KULO LUNA 1/20th SCALE MODEL
We decided to make a 1/20th scale model of Kulo Luna for use with the Elizabeth Swan at public displays and exhibitions. We used the original artwork, a model to 1/80th scale, to produce a 75cm (30 inch) representation of the leading marine mammal character in the story. And she is a character.
This was a Christmas project to give our crew some much needed light relief after a hard year improving the facilities and further developing the SeaVax ocean cleaning project. This model will be useful for our artists in developing the story
boards and graphic novels featuring a humpback whale.
PRIMER - The 1/20th scale Kulo Luna model is seen here in white and grey primers. Once these have hardened, the whale details will be hand painted. Copyright © Jameson Hunter December 22 2018.
The starting point is an old cardboard box and the original artwork for Kulo Luna, that as you can see has suffered the ravages of time in drying out. The original was made with flour and water mixed with PVA adhesive as an experiment, over cardboard guides. We'd recommend a modelling clay like DAS or FIMO to anyone so as to avoid this phenomenon. The artist had no idea this study would survive for so long or be used as a reference some nine years later. Some commercial clays today can be fired to stabilize them. DAS is air drying while FIMO needs to be oven baked. Copyright © Jameson Hunter November 30 2018.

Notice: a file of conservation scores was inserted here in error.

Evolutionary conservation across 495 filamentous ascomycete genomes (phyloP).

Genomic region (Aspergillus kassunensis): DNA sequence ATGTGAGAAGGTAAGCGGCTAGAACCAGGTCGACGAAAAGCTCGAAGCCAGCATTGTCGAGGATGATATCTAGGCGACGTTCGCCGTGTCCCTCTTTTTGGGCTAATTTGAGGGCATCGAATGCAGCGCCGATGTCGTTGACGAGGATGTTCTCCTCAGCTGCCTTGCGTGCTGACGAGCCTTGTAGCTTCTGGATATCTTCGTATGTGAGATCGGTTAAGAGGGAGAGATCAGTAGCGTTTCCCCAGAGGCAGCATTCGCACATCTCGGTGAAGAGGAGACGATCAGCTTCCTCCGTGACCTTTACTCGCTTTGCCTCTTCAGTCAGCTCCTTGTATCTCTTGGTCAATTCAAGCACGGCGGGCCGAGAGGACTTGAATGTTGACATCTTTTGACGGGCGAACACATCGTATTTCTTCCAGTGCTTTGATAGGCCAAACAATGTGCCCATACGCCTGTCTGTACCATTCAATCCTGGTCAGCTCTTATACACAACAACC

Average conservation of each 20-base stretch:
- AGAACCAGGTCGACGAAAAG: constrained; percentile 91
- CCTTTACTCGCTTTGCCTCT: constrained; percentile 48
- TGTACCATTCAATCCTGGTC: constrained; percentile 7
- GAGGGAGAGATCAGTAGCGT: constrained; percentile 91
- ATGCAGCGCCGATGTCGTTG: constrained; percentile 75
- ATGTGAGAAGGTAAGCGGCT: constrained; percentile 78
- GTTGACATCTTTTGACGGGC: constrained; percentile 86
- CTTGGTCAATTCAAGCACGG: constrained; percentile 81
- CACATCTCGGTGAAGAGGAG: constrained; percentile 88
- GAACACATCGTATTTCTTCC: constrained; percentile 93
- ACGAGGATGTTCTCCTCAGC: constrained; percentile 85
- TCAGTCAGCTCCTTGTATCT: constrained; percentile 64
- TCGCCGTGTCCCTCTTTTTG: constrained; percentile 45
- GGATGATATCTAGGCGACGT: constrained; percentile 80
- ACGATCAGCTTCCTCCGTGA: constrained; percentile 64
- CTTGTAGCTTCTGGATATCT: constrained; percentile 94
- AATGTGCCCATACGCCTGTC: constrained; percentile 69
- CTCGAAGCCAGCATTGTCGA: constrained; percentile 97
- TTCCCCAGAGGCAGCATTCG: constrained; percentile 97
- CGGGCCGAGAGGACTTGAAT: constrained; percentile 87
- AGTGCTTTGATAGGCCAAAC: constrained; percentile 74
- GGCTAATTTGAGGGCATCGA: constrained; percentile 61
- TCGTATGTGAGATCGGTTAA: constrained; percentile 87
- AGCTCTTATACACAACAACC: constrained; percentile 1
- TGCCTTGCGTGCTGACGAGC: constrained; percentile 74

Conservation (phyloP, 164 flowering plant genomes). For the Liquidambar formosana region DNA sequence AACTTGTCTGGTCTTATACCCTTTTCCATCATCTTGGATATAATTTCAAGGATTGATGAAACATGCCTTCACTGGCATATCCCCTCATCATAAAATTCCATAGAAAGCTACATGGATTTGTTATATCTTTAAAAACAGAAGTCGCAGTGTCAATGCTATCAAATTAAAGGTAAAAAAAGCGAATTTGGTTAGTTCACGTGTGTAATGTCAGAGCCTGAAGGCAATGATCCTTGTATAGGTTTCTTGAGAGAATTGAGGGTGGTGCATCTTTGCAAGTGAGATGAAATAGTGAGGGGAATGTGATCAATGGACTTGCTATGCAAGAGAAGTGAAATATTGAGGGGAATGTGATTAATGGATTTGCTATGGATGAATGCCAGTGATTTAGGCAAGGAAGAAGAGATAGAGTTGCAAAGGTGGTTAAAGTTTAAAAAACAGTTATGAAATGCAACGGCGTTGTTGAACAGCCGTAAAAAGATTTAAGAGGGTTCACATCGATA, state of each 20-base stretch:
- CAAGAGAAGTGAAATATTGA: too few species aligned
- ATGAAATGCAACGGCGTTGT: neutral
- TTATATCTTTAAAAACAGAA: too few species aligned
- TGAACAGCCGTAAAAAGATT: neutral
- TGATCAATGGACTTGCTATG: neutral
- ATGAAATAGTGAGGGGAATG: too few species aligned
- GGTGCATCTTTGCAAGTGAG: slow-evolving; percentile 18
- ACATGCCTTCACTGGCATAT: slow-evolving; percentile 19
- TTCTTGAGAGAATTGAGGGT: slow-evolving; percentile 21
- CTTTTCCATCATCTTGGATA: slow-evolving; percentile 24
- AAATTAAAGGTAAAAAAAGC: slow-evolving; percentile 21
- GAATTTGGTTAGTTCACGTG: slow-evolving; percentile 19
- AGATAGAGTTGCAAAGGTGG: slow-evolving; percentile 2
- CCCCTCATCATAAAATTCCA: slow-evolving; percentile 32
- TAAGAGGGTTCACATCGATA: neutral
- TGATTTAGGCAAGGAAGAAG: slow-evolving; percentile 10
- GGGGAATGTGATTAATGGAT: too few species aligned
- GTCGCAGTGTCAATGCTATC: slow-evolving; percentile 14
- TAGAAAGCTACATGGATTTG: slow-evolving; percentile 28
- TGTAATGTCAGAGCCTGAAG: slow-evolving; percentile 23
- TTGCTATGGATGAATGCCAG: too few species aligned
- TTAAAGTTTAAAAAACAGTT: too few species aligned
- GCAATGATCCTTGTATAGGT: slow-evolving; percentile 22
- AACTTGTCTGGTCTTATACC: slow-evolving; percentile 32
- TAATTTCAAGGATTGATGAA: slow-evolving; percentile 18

The cardboard templates are converted to plywood, cut so as to slot together to give plan and side elevations relative to each other. The same construction method was used for the Ocean Angel, except that the Angel was much larger, meaning that there had to be structural mounting points built in. At this scale we do not have those worries. Copyright © Jameson Hunter November 30 2018.
A DeWalt jigsaw made light work of cutting the aluminium sheet metal to be used for the whale's fins. A junior conservationist was learning how to use hand tools, though more used to dealing with poachers in Africa, than helping with ocean awareness in the UK. Copyright © Jameson Hunter November 30 2018.
The assembly is screwed together with timber to lock the templates at ninety degrees to one another. It would be a simple matter to motorize and radio control this static model. We won't have the time for that. Copyright © Jameson Hunter November 30 2018.